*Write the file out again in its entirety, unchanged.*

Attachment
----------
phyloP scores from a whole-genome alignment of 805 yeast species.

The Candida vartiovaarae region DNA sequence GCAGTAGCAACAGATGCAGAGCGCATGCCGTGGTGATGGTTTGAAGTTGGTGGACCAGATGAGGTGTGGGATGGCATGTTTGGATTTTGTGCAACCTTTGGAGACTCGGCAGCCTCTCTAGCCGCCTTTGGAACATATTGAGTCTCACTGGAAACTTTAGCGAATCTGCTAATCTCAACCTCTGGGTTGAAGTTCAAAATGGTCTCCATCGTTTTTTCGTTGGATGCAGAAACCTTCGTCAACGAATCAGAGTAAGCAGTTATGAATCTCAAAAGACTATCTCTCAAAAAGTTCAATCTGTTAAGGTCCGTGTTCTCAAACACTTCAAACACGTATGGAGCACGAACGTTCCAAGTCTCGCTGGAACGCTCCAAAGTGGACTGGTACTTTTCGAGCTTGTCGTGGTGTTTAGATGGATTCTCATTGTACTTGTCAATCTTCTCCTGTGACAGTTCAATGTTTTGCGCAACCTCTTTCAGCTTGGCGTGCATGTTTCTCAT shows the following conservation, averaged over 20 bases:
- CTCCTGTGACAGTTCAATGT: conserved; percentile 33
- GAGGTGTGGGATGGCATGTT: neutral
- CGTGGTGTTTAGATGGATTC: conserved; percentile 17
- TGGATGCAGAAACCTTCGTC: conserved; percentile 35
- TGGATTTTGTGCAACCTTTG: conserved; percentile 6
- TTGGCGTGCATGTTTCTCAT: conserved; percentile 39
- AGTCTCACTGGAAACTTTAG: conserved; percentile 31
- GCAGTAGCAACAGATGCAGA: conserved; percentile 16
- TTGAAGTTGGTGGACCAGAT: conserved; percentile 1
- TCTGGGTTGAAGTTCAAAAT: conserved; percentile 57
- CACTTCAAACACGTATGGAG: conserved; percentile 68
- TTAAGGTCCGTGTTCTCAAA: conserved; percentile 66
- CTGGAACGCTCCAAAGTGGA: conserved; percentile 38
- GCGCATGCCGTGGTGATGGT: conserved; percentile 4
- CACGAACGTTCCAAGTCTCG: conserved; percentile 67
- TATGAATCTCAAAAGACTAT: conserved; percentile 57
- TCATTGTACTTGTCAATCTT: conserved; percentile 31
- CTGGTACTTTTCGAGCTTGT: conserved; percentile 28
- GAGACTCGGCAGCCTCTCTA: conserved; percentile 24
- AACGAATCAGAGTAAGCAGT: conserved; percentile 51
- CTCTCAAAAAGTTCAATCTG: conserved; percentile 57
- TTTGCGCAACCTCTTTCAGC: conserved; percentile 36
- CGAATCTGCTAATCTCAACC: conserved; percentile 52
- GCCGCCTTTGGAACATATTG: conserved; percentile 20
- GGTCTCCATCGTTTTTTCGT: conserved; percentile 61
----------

phyloP scores from a whole-genome alignment of 805 yeast species.

The Candida vartiovaarae region DNA sequence GCAGTAGCAACAGATGCAGAGCGCATGCCGTGGTGATGGTTTGAAGTTGGTGGACCAGATGAGGTGTGGGATGGCATGTTTGGATTTTGTGCAACCTTTGGAGACTCGGCAGCCTCTCTAGCCGCCTTTGGAACATATTGAGTCTCACTGGAAACTTTAGCGAATCTGCTAATCTCAACCTCTGGGTTGAAGTTCAAAATGGTCTCCATCGTTTTTTCGTTGGATGCAGAAACCTTCGTCAACGAATCAGAGTAAGCAGTTATGAATCTCAAAAGACTATCTCTCAAAAAGTTCAATCTGTTAAGGTCCGTGTTCTCAAACACTTCAAACACGTATGGAGCACGAACGTTCCAAGTCTCGCTGGAACGCTCCAAAGTGGACTGGTACTTTTCGAGCTTGTCGTGGTGTTTAGATGGATTCTCATTGTACTTGTCAATCTTCTCCTGTGACAGTTCAATGTTTTGCGCAACCTCTTTCAGCTTGGCGTGCATGTTTCTCAT shows the following conservation, averaged over 20 bases:
- CTCCTGTGACAGTTCAATGT: conserved; percentile 33
- GAGGTGTGGGATGGCATGTT: neutral
- CGTGGTGTTTAGATGGATTC: conserved; percentile 17
- TGGATGCAGAAACCTTCGTC: conserved; percentile 35
- TGGATTTTGTGCAACCTTTG: conserved; percentile 6
- TTGGCGTGCATGTTTCTCAT: conserved; percentile 39
- AGTCTCACTGGAAACTTTAG: conserved; percentile 31
- GCAGTAGCAACAGATGCAGA: conserved; percentile 16
- TTGAAGTTGGTGGACCAGAT: conserved; percentile 1
- TCTGGGTTGAAGTTCAAAAT: conserved; percentile 57
- CACTTCAAACACGTATGGAG: conserved; percentile 68
- TTAAGGTCCGTGTTCTCAAA: conserved; percentile 66
- CTGGAACGCTCCAAAGTGGA: conserved; percentile 38
- GCGCATGCCGTGGTGATGGT: conserved; percentile 4
- CACGAACGTTCCAAGTCTCG: conserved; percentile 67
- TATGAATCTCAAAAGACTAT: conserved; percentile 57
- TCATTGTACTTGTCAATCTT: conserved; percentile 31
- CTGGTACTTTTCGAGCTTGT: conserved; percentile 28
- GAGACTCGGCAGCCTCTCTA: conserved; percentile 24
- AACGAATCAGAGTAAGCAGT: conserved; percentile 51
- CTCTCAAAAAGTTCAATCTG: conserved; percentile 57
- TTTGCGCAACCTCTTTCAGC: conserved; percentile 36
- CGAATCTGCTAATCTCAACC: conserved; percentile 52
- GCCGCCTTTGGAACATATTG: conserved; percentile 20
- GGTCTCCATCGTTTTTTCGT: conserved; percentile 61